Tuesday, May 7, 2019

The Destruction of Hillary Clinton by Susan Bordo

In the months after the 2016 Presidential election Hillary Clinton retired for a bit from public life.  She stayed at her home in Chappaqua trying to regroup. It had been a brutal campaign with chants of "lock her up" at Trump rallies and you would think that the Hillary haters would be relieved that they hadn't seen or heard from their nemesis for awhile.  But instead accusations of why is she hiding began to be heard.  She's a sore loser etc.  I remember Jeanine Pirro at Fox for example prowling the grounds near Hillary's home with a nasty smile on her face whispering into her microphone about how there was no sign of Hillary yet.

This is what hatred looks like and it's not a pretty picture.  Hatred can't leave someone alone and the question is why?  Why the Hillary hate dating back to 1992 when she became First Lady?  And how big a factor does Hillary's gender play in all this obsessional rage and what role did it play in 2016? I have searched for a book to answer these questions.  I assumed it had yet to be written but actually Susan Bordo tackled this subject back in 2017 when she published The Destruction of Hillary Clinton and it has turned out to be the book I needed.

Susan Bordo is an English Lit and Women Studies Professor at Kentucky State University.  She is the author of a number of books, one of which, Unbearable Weight, was nominated for the Pulitzer Prize.  Ms. Bordo makes clear at the beginning of The Destruction of Hillary Clinton that by destruction she does not mean Hillary Clinton the woman who as the author notes is "as resilient as they come".  Instead what Bordo is referring to is that while we have had rough Presidential campaigns before in our history what happened in 2016 was different, "an all-out assault on the character and candidacy of Hillary Clinton".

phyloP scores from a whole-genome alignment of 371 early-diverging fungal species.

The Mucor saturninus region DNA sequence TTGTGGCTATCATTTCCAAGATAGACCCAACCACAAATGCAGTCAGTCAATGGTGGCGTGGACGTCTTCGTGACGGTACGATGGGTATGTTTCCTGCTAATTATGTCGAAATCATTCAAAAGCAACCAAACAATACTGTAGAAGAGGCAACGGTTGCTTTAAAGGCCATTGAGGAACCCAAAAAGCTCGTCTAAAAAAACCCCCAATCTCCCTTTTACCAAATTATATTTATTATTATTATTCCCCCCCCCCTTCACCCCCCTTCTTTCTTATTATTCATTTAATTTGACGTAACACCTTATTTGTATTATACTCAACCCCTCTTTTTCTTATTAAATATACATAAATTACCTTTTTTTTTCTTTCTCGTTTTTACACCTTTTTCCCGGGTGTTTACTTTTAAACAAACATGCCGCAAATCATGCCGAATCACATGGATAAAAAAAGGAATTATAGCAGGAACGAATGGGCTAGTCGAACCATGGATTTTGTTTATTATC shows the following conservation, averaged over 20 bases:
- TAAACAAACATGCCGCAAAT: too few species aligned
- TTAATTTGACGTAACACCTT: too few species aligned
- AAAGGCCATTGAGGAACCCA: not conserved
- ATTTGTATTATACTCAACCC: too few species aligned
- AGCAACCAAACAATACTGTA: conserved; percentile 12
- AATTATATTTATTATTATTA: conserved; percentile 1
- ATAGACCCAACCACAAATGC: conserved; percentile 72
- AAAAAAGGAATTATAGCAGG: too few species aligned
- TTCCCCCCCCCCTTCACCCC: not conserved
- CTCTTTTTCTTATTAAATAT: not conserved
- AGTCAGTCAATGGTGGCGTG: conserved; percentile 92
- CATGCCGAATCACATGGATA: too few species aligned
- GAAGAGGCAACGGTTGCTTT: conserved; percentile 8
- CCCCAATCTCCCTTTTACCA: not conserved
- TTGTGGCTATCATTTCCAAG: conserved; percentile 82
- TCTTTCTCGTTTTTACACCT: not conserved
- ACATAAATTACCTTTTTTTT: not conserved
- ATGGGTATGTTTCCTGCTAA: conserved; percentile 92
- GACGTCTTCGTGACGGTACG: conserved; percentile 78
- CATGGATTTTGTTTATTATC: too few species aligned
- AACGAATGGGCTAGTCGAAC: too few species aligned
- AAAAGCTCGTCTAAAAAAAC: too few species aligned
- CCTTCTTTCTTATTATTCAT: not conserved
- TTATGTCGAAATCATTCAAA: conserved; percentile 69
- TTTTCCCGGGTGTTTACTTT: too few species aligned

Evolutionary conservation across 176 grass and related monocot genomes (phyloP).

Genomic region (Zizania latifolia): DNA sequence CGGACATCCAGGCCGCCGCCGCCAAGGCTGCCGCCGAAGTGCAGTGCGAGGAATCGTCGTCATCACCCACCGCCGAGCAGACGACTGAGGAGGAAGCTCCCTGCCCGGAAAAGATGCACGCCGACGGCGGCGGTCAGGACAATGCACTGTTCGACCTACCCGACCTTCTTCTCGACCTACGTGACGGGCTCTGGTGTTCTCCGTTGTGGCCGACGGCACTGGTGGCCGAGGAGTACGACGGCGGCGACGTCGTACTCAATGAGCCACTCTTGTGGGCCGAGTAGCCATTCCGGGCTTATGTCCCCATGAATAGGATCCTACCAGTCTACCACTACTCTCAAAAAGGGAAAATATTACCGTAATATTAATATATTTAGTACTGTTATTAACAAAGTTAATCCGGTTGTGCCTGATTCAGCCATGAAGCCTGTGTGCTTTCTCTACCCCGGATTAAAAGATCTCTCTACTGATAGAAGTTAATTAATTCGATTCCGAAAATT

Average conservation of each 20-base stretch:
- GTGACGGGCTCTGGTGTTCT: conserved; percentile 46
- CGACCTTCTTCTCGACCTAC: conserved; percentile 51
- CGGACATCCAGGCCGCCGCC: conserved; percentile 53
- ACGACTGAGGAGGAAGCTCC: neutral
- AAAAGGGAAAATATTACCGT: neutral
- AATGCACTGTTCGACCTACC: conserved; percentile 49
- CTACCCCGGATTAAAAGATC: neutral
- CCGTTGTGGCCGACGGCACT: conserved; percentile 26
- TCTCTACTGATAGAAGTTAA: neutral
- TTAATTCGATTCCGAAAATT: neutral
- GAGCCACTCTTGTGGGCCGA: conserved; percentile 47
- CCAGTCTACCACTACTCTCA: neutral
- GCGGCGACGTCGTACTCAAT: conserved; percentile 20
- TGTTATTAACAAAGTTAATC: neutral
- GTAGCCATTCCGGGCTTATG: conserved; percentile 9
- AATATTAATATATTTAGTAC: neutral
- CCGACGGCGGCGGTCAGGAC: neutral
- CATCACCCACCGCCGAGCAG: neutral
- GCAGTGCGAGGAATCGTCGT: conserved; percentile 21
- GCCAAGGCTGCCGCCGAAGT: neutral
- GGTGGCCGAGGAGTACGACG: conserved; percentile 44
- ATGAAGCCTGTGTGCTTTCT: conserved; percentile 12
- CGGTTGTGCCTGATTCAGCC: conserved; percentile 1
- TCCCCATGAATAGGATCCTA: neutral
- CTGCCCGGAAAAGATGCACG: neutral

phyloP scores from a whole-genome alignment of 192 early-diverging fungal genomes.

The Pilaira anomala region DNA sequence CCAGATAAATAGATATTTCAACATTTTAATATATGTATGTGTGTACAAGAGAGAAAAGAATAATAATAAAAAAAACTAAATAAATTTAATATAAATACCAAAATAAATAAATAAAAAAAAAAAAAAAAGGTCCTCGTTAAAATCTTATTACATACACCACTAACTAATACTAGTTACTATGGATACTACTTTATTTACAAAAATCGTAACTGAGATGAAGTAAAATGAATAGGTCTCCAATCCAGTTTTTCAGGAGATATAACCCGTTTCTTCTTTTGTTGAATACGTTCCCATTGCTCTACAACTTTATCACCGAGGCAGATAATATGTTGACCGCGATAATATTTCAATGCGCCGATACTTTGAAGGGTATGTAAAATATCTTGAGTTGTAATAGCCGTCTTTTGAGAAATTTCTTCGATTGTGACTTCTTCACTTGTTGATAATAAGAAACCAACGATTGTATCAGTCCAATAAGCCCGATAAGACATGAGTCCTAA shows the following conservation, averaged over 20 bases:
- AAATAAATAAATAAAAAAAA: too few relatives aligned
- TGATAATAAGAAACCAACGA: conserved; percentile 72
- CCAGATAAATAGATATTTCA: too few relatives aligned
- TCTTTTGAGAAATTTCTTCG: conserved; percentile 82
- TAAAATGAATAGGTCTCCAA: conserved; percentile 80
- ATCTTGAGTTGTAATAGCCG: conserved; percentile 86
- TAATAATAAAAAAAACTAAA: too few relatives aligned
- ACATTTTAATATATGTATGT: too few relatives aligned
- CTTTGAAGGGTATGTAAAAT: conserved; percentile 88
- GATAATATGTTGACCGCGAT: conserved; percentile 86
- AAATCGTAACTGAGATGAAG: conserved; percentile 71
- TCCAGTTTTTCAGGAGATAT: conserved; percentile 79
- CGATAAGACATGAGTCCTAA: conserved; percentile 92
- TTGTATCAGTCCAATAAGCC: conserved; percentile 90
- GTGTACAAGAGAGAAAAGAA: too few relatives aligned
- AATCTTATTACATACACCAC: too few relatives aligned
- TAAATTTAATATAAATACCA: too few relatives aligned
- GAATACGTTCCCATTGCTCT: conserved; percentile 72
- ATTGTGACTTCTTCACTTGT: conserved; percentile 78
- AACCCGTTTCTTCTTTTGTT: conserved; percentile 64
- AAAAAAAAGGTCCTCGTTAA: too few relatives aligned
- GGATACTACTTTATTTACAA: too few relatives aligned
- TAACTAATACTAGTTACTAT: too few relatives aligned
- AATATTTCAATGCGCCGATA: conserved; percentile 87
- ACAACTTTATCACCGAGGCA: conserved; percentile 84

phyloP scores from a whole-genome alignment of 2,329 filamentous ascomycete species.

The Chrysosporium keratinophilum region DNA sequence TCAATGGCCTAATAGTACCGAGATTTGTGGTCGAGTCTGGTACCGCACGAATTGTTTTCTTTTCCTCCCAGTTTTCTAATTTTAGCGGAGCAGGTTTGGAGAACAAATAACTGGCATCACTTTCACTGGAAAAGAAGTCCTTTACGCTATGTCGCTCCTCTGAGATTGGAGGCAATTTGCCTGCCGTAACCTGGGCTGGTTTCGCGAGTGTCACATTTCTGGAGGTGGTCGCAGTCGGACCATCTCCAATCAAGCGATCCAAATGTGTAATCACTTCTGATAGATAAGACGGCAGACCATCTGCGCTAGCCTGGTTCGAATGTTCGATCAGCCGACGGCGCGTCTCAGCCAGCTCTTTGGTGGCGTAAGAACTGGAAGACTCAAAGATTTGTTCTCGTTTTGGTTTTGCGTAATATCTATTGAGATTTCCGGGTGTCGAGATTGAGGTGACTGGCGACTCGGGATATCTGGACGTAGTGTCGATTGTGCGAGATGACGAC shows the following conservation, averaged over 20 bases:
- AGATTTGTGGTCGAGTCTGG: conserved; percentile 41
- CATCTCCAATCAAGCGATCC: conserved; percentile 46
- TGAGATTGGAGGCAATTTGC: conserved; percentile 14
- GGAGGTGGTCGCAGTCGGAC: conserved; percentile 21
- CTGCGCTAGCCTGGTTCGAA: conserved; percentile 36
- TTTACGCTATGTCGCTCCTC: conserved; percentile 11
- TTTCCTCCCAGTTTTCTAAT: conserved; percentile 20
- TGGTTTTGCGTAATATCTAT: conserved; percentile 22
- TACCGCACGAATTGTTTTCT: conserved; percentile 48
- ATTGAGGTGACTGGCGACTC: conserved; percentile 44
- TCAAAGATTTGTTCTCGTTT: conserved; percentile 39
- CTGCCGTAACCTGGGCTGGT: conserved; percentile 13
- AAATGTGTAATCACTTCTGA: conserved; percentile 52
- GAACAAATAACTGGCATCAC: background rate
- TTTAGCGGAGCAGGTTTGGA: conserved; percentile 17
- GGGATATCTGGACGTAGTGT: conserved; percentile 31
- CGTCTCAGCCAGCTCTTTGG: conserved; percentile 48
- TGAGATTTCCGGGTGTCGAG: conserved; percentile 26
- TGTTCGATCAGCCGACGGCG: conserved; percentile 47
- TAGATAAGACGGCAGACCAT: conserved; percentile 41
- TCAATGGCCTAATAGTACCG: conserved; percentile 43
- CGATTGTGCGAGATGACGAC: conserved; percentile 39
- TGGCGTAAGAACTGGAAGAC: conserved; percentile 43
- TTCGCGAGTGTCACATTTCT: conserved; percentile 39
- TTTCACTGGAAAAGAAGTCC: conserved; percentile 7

As to how we got here Susan Bordo takes us back to 1992 and Bill and Hillary Clinton's arrival on the national stage.  Hillary was a new kind of First Lady.  A Yale Law School graduate, first female partner at her law firm.  She was opinionated, smart and had kept her maiden name while Bill was Governor of Arkansas.  When you first enter public life you can slip up.  Hillary's exasperated comments during Bill's campaign for example about how she wasn't going to sit home and bake cookies was unfortunate.  Ditto for Bill Clinton's remark about how if people elected him they would "get two for the price of one".  Hillary apologized for the cookies remark but for her enemies its never enough.  They have been parsing every word she utters for almost thirty years and I marvel at her strength.  Subjected to the same treatment I would have been a basket case by now.

Susan Bordo writes about all of this and tells us that being from the same generation as Hillary she has always felt a kinship with her which many younger women figuring the battles have all been won, cannot understand.  Bordo quotes Hillary's experience back in the early 1970's taking her law school admission's test as an example of what her generation faced: